When you’re out and about, you probably have access to more wireless internet, or Wi-Fi connections, than you realize. Most cities have at least one broadband provider that offers subscribers on-the-go Internet access via public Wi-Fi. And even if you’re not a subscriber to that service, coffee shops and hotels almost always provide public Wi-Fi connections. Of course, these connections are open to everyone, so they’re not always very safe. Use these recommendations to safely connect to public Wi-Fi networks around the world.

General Safety Recommendations

Before we get into device-specific recommendations, let’s discuss some general guidelines that will keep you safe on public Wi-Fi networks no matter what device you’re using.

1. Make sure you’re connecting to the right network

Hackers can set up their own “decoy” Wi-Fi networks with the same (or similar) name as common Wi-Fi access points. For example, if you’re at a Starbucks, you’ll want to connect to “Google Starbucks,” not something like “Starbucks Wi-Fi.” If you’re not sure what network to connect to, ask the staff.

2. Save secure tasks for later

If you can avoid it, don’t send any sensitive information over an untrusted or public Wi-Fi network. For example, avoid banking or shopping while connected to public Wi-Fi.

3. Use a VPN if you have access to one

If you have access to a virtual private network, or VPN, take advantage of that while you’re on a public network. This won’t work on all public networks, but if you have access to the service, it’s worth trying.

Safely Connecting to Public Wi-Fi on a Mac

Connecting to a public Wi-Fi network on your Mac is fast and easy, but you should take some steps before you connect.

1. Turn off Sharing

Before you connect to a public or untrusted Wi-Fi network, turn off any file or service sharing you have enabled on your Mac.

1. Navigate to “System Preferences” by clicking the Apple icon in the upper-left of your mac and selecting “System Preferences.”

2. Click on the “Sharing” icon.

3. If any of the check boxes on the left-hand side of the screen are checked, turn them off.

2. Turn on the Firewall

You’ll also want to disable unauthorized incoming connections on your Mac using macOS’s built-in firewall.

1. Navigate to “System Preferences” by clicking the Apple icon in the upper-left of your mac and selecting “System Preferences.”

2. First, click on the “Security & Privacy” icon.

3. Then click on the “Firewall” tab.

4. Click the padlock icon in the lower left and enter your administrator password to unlock the preference pane.

5. Finally, click the “Turn Firewall On” button to enable macOS’s firewall.

3. Enable Stealth Mode

Even with your firewall blocking most incoming connections, your computer isn’t completely safe. If you can make your machine completely invisible on untrusted networks, you’re far less likely to be a target. Fortunately, macOS has a “stealth mode,” and enabling it will keep your computer from responding to ping requests.

1. Navigate to “System Preferences” by clicking the Apple icon in the upper-left of your mac and selecting “System Preferences.”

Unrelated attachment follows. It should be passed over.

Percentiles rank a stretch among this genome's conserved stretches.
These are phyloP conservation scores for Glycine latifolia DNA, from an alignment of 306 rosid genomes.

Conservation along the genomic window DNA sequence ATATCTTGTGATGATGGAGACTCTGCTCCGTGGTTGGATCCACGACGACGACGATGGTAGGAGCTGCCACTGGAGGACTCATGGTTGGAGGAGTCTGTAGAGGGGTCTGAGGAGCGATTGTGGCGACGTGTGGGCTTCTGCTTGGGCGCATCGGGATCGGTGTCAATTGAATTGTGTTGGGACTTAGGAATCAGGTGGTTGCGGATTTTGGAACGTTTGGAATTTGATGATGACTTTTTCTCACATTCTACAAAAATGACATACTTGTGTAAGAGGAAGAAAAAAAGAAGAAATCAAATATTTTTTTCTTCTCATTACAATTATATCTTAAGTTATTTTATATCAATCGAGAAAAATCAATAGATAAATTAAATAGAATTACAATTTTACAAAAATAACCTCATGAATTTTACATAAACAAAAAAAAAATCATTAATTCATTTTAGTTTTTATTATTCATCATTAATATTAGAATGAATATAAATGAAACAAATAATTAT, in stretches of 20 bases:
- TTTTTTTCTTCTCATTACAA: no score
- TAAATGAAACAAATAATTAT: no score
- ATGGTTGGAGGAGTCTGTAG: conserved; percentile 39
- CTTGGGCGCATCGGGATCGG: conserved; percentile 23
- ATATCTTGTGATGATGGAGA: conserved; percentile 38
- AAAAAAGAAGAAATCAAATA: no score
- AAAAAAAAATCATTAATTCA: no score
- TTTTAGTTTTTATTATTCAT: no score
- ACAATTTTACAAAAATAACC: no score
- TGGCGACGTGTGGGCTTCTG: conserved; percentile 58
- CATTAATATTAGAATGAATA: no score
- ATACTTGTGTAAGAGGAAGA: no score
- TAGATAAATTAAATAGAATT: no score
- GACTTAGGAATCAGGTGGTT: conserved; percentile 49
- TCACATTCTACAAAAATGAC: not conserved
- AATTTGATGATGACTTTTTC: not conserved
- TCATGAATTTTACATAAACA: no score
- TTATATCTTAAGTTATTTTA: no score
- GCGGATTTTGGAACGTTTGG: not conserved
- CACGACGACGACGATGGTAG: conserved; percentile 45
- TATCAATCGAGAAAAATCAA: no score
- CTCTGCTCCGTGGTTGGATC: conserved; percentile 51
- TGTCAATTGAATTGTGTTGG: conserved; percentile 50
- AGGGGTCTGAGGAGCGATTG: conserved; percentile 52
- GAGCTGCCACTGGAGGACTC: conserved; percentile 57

2. First, click on the “Security & Privacy” icon.

3. Then click on the “Firewall” tab.

4. Click the padlock icon in the lower left and enter your administrator password to unlock the preference pane.

5. Click the “Firewall Options” button.

6. Tick the box at the bottom that says “Enable Stealth Mode.”

4. Use HTTPS to secure your connection

Use HTTPS whenever possible. This secure version of the HTTP protocol encrypts the data sent between your computer and a website with SSL. You can tell if a website is using SSL by looking at your browser’s address bar. If you see a padlock icon there, or “https://” at the beginning of the URL, you’re in good shape.

Many websites automatically support HTTPS today, but not all. You can “force” websites into HTTPS mode by tying a “S” into the URL (i.e., changing http:// to https://), but not every website will support the service.

If you don’t want to be bothered with manually editing URLs, check out HTTPS Everywhere, a Chrome, Firefox and Opera extension from the Electronic Frontier Foundation. This extension automatically using HTTPS connections whenever available, and you can get it from the EFF.

Safely Connect to Public Wi-Fi on iOS

Connecting safely to public Wi-Fi on iOS is actually extremely simple. Since the iOS system is less user-configurable than the macOS operating system, there’s less opportunities for things to go awry. Still, you should follow the general recommendations above: don’t transmit any secure information, like credit card numbers or passwords while connected to a public Wi-Fi network.

Connecting to Wi-Fi on your iPhone or iPad

1. Tap the “Settings” icon.

2. Tap the “Wi-Fi” menu.

3. Select the Wi-Fi network you want to connect to from the list of options.

 

4. If necessary, tap to accept the network’s terms and conditions.

 

Conclusion

It’s completely possible to use Wi-Fi networks safely, but remember that security is the opposite of convenience.

You might also like:

How To Stop iOS From Connecting to Unwanted Wi-Fi Networks
How Much Does Security Matter to Consumers?

 

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